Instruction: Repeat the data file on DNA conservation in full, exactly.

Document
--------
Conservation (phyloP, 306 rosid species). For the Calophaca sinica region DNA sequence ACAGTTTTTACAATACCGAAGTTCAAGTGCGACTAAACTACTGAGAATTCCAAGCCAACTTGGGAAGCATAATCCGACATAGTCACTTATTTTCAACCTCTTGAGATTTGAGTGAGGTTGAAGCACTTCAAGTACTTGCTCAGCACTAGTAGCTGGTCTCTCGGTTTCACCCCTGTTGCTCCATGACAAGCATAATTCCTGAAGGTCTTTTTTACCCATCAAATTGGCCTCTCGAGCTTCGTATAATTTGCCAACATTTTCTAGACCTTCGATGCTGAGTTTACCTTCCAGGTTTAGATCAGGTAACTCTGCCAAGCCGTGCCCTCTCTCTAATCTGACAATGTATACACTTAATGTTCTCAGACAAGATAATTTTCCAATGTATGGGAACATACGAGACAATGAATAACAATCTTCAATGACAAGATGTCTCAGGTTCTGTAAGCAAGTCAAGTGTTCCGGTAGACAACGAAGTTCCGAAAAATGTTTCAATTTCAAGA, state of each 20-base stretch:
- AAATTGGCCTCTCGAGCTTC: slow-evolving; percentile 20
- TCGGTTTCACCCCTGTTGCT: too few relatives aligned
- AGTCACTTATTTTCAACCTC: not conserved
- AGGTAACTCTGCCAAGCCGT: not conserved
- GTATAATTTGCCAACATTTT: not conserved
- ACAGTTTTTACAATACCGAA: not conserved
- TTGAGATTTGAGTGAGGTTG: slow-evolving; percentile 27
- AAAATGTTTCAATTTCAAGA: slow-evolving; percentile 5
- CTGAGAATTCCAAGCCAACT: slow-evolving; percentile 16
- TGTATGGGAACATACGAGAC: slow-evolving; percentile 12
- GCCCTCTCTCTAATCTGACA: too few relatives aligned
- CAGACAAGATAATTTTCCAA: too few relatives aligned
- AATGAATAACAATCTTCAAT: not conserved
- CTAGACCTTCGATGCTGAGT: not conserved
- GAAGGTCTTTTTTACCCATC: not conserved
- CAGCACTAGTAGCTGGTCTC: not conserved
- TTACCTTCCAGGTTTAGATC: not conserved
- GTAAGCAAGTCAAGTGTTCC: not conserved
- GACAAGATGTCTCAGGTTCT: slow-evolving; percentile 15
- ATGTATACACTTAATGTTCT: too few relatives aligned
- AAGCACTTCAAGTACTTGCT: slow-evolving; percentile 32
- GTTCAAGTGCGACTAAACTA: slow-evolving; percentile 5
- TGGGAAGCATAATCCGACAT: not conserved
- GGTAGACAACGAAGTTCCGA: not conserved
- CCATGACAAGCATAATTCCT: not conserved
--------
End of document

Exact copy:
Conservation (phyloP, 306 rosid species). For the Calophaca sinica region DNA sequence ACAGTTTTTACAATACCGAAGTTCAAGTGCGACTAAACTACTGAGAATTCCAAGCCAACTTGGGAAGCATAATCCGACATAGTCACTTATTTTCAACCTCTTGAGATTTGAGTGAGGTTGAAGCACTTCAAGTACTTGCTCAGCACTAGTAGCTGGTCTCTCGGTTTCACCCCTGTTGCTCCATGACAAGCATAATTCCTGAAGGTCTTTTTTACCCATCAAATTGGCCTCTCGAGCTTCGTATAATTTGCCAACATTTTCTAGACCTTCGATGCTGAGTTTACCTTCCAGGTTTAGATCAGGTAACTCTGCCAAGCCGTGCCCTCTCTCTAATCTGACAATGTATACACTTAATGTTCTCAGACAAGATAATTTTCCAATGTATGGGAACATACGAGACAATGAATAACAATCTTCAATGACAAGATGTCTCAGGTTCTGTAAGCAAGTCAAGTGTTCCGGTAGACAACGAAGTTCCGAAAAATGTTTCAATTTCAAGA, state of each 20-base stretch:
- AAATTGGCCTCTCGAGCTTC: slow-evolving; percentile 20
- TCGGTTTCACCCCTGTTGCT: too few relatives aligned
- AGTCACTTATTTTCAACCTC: not conserved
- AGGTAACTCTGCCAAGCCGT: not conserved
- GTATAATTTGCCAACATTTT: not conserved
- ACAGTTTTTACAATACCGAA: not conserved
- TTGAGATTTGAGTGAGGTTG: slow-evolving; percentile 27
- AAAATGTTTCAATTTCAAGA: slow-evolving; percentile 5
- CTGAGAATTCCAAGCCAACT: slow-evolving; percentile 16
- TGTATGGGAACATACGAGAC: slow-evolving; percentile 12
- GCCCTCTCTCTAATCTGACA: too few relatives aligned
- CAGACAAGATAATTTTCCAA: too few relatives aligned
- AATGAATAACAATCTTCAAT: not conserved
- CTAGACCTTCGATGCTGAGT: not conserved
- GAAGGTCTTTTTTACCCATC: not conserved
- CAGCACTAGTAGCTGGTCTC: not conserved
- TTACCTTCCAGGTTTAGATC: not conserved
- GTAAGCAAGTCAAGTGTTCC: not conserved
- GACAAGATGTCTCAGGTTCT: slow-evolving; percentile 15
- ATGTATACACTTAATGTTCT: too few relatives aligned
- AAGCACTTCAAGTACTTGCT: slow-evolving; percentile 32
- GTTCAAGTGCGACTAAACTA: slow-evolving; percentile 5
- TGGGAAGCATAATCCGACAT: not conserved
- GGTAGACAACGAAGTTCCGA: not conserved
- CCATGACAAGCATAATTCCT: not conserved